Device for driving using an electric motor comprising means for measuring the displacement of the driven body

- SOMFY

Device for driving a body by means of an electric motor, comprising mechanical means for measuring the displacement of said body which are kinematically linked to the body and are equipped with switches (ID, IM) actuated by the mechanical measurement means at certain points on the trajectory of the body. The device comprises means for initializing a phase for specific powering of the motor such as power supply at reduced torque for a timed duration (TP, x, C4) or power supply at reduced voltage or cut-off of the power supply, switched in by actuation of at least one of said switches.

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Description

FIELD OF THE INVENTION

The present invention relates to a device for driving a body by means of an electric motor, comprising mechanical means for measuring the displacement of said body which are kinematically linked to said body and are equipped with switches actuated by said means at certain points on the trajectory of said body.

PRIOR ART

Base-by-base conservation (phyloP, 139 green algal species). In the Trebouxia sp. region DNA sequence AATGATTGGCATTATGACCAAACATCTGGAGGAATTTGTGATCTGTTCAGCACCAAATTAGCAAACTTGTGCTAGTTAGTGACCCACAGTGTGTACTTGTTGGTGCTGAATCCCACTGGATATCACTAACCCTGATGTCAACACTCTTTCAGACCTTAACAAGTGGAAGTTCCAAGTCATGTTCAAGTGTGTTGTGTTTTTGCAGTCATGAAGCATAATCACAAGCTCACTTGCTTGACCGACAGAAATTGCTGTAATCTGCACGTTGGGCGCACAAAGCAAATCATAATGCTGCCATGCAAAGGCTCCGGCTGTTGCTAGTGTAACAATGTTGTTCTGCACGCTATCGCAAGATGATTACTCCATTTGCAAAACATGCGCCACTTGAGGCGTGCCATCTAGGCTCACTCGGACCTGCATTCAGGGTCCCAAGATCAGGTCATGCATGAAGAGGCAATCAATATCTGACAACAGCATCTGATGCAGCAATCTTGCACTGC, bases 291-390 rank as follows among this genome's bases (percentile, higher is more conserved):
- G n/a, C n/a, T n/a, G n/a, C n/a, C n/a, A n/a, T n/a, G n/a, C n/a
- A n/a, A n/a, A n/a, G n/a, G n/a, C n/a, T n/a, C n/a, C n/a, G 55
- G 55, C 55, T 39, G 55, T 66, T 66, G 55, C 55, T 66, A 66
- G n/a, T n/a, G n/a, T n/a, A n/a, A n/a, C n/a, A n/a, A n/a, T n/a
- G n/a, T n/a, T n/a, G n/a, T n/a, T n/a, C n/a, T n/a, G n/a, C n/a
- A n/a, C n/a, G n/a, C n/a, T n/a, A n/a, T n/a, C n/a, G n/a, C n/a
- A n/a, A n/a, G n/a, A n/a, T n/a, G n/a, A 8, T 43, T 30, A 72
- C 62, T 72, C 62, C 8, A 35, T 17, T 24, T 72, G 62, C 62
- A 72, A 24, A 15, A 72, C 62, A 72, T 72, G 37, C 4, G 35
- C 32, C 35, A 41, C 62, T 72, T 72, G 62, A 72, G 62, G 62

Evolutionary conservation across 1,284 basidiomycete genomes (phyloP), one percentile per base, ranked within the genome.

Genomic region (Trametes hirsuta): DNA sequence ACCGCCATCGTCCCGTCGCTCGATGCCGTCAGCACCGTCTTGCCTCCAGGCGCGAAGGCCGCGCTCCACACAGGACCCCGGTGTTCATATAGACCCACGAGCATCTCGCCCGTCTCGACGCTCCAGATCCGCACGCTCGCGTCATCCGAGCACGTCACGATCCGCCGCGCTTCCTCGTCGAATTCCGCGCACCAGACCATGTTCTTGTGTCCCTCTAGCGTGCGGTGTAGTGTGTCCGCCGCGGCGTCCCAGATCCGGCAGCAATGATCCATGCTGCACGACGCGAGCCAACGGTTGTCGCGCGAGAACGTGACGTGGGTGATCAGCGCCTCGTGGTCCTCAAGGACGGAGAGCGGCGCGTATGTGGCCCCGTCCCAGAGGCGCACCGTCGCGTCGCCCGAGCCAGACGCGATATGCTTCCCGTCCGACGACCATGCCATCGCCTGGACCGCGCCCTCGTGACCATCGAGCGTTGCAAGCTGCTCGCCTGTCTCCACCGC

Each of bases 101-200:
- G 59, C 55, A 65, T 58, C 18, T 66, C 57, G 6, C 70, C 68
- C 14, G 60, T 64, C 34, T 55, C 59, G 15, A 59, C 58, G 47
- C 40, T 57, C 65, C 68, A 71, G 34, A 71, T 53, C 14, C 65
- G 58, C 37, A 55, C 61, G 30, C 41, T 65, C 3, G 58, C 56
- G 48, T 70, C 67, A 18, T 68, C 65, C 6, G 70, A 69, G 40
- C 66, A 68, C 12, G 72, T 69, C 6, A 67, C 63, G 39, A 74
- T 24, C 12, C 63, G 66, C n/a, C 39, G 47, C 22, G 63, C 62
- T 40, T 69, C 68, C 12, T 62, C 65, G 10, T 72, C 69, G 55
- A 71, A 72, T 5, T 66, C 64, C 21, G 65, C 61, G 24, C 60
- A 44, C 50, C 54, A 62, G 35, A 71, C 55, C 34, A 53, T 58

In many cases, particularly in the case of motorized closure or sunscreen devices such as doors, shutters or blinds, the body comes into abutment in the open position and/or in the closed position, and it is generally important for the body to come perfectly in abutment at the end of travel. This is, for example, the case with blinds of the "cassette" type, in which the end of the fabric is connected to a closure section which, when the blind is completely rolled up, is applied to the box structure in order to close it and protect the rolled-up blind. On a line of shutters or blinds installed along the facade of a building, it is moreover desirable, for aesthetic reasons, for all the blinds or shutters to stop at the same height. In the case of these closure or sunscreen devices, the mechanical means for measuring the displacement generally consist of a counter device equipped with switches, generally two in number, cutting off the power supply of the motor when the product is in the completely retracted position or in the completely deployed position. This counter device can admittedly be set, but these controls do not, however, allow the product to be stopped equally and repetitively. Indeed, in use discrepancies are observed between the stopping points of several installations, and drifts over time are observed on one and the same installation. These discrepancies and drifts are due to running-in and wear on the constituent parts of the product itself, whose structure changes with time, weather conditions, for example wear which increases the spacing of the strips of a roller shutter and therefore its length, or rain which stretches a blind. The result is that on a line of shutters or blinds installed along a facade none of the shutters or of the blinds is stopped exactly at the same point or that a blind of the cassette type does not always close in the rolled-up position, which is not aesthetic and does not allow the cassette to protect the blind very well. Devices are known which are intended to remedy this fault, in which an elastic means is interposed in the transmission of the operating device. The counter device is set so that it interrupts the power supply of the motor beyond the desired stopping point, that is to say beyond the limit stop. The elastic means allow the motor to continue to rotate for a time after the limit stop is reached, that is to say sufficient time to absorb the discrepancies and drifts. Such devices are described in Patents FR 2,431,022 and EP 0,135,731. In the first of these documents, the elastic means is located between the motor and a fixed point, while in the second document the elastic means is located on the driving wheel of the motor. As the limit stops consist of fixed elements, the product driven therefore actually does always stop at the same point and repetitively, but these devices still have a significant drawback. Beyond the physical limit stop, the product is subjected to a tensile load which is necessarily greater than the load generated by the nominal torque developed by the motor and which, being repeated each time the blind is used, subjects the product to abnormal loadings and to fatigue which is prejudicial to its longevity. What is more, these devices can be used only in the case where the product driven prevents the motor from rotating when it is at the limit stop. These devices cannot therefore be used to stop a blind fabric in the unrolled position, for example.